Yesterday, the Associated Press published a listing of dozens of coal-fired power plants throughout the U.S. that will be closed because of EPA rules. The list includes plants in nearly every state in the union.
At least 32 are on the chopping block now and another 36 may have to shut down because of new EPA air pollution rules. These plants supply energy for 22 million households.
The fallout will be most acute for the towns where power plant smokestacks long have cast a shadow. Tax revenues and jobs will be lost, and investments in new power plants and pollution controls probably will raise electric bills.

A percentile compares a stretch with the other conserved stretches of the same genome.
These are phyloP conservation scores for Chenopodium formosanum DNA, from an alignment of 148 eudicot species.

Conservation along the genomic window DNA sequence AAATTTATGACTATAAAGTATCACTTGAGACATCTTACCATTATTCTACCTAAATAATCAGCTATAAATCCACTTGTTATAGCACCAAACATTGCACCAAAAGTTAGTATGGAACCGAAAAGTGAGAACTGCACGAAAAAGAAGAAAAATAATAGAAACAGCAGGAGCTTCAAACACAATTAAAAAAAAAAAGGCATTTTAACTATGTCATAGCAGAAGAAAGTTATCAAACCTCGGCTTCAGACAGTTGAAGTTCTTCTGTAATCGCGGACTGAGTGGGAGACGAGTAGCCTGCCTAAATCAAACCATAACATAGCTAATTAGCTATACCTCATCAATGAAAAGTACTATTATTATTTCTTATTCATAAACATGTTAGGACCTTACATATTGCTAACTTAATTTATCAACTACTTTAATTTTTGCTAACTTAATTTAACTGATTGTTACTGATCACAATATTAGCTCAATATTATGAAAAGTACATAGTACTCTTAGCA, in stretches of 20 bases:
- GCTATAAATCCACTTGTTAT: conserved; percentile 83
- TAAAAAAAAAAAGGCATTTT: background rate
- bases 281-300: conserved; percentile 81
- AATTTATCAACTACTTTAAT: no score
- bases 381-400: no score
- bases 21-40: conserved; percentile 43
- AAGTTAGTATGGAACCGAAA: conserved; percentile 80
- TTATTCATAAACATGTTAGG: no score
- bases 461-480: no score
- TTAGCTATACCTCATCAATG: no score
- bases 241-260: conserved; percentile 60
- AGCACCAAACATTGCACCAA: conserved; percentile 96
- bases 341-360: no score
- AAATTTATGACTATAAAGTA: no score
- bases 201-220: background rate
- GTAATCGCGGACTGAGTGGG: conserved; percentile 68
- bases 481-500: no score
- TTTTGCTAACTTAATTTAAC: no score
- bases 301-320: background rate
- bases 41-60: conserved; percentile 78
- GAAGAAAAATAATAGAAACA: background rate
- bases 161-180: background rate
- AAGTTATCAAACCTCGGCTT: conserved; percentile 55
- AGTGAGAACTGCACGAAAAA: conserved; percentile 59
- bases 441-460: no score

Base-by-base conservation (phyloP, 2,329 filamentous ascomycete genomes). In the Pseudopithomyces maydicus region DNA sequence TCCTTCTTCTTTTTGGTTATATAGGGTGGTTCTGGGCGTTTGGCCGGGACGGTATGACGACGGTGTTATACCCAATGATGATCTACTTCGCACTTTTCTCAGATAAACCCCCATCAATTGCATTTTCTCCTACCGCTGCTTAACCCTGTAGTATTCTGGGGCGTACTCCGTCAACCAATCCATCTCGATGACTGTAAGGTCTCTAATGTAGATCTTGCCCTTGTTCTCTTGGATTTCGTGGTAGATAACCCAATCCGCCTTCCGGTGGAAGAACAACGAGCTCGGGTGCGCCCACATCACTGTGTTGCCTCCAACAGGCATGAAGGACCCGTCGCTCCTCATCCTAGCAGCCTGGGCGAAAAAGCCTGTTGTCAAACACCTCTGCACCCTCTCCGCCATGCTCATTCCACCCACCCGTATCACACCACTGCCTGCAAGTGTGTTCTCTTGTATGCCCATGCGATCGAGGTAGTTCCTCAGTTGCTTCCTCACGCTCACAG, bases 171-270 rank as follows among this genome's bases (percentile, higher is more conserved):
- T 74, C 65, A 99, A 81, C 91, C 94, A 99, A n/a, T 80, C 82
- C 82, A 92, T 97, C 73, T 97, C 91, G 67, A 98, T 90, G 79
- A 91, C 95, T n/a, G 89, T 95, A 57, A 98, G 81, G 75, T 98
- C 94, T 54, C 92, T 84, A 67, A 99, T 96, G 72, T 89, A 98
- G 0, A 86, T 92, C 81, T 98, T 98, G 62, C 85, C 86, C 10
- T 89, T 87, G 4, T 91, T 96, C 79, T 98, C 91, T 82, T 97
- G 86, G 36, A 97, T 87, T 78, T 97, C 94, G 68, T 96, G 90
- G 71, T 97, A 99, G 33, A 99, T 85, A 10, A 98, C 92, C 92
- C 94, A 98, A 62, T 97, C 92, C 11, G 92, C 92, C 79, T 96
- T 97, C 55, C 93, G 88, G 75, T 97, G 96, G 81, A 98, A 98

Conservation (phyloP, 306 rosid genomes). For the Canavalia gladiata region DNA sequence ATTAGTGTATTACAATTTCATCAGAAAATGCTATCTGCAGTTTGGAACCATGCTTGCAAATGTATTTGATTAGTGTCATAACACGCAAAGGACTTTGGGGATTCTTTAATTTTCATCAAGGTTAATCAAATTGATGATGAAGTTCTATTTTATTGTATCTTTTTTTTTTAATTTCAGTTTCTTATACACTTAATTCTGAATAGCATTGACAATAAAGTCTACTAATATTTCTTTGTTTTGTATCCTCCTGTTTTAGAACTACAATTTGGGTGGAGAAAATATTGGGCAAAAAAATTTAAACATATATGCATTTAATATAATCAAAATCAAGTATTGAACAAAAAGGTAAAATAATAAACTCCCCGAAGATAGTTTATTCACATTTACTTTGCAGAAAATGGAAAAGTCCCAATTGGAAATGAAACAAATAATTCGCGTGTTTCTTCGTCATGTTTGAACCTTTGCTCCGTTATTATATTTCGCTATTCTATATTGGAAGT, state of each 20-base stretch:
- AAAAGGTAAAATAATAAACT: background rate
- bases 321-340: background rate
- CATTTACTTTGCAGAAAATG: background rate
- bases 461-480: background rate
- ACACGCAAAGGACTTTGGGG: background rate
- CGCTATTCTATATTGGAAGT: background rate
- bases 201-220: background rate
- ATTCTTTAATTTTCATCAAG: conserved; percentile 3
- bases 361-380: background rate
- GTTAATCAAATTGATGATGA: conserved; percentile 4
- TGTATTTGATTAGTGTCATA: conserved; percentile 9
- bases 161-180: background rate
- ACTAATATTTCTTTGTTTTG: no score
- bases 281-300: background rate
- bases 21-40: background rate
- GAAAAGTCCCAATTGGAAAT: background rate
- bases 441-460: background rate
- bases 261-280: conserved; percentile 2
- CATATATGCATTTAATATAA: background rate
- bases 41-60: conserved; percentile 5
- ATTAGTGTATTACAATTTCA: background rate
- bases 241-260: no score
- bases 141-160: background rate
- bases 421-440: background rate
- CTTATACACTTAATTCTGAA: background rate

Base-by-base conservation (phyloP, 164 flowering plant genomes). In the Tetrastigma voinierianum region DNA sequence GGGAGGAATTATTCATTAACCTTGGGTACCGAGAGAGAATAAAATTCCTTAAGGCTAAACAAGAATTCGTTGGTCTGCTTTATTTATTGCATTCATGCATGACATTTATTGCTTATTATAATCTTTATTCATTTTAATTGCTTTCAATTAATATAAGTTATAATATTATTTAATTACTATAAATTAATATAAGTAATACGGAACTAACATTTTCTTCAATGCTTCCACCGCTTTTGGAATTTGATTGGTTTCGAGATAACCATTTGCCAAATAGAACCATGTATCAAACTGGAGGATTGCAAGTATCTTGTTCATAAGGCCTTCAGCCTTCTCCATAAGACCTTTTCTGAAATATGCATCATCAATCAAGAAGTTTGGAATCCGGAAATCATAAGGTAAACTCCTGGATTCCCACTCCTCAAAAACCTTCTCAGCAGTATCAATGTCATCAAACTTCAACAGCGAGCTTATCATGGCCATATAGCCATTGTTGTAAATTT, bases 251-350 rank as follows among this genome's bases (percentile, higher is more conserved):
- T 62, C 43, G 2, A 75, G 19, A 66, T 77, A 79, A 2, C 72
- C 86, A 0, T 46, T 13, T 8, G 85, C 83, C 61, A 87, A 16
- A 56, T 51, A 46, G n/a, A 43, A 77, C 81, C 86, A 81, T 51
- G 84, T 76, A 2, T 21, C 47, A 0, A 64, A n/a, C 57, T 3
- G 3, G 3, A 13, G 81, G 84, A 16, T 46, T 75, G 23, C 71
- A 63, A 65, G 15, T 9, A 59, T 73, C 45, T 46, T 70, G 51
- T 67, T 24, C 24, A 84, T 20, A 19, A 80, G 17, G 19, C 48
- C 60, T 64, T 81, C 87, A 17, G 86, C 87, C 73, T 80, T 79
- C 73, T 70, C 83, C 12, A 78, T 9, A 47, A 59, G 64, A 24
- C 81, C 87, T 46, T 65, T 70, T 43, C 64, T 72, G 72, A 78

The survey, based on interviews with 55 power plant operators and on the Environmental Protection Agency’s own prediction of power plant retirements, rebuts claims by critics of the regulations and some electric power producers.
They have predicted the EPA rules will kill coal as a power source and force blackouts, basing their argument on estimates from energy analysts, congressional offices, government regulators, unions and interest groups. Many of those studies inflate the number of plants retiring by counting those shutting down for reasons other than the two EPA rules.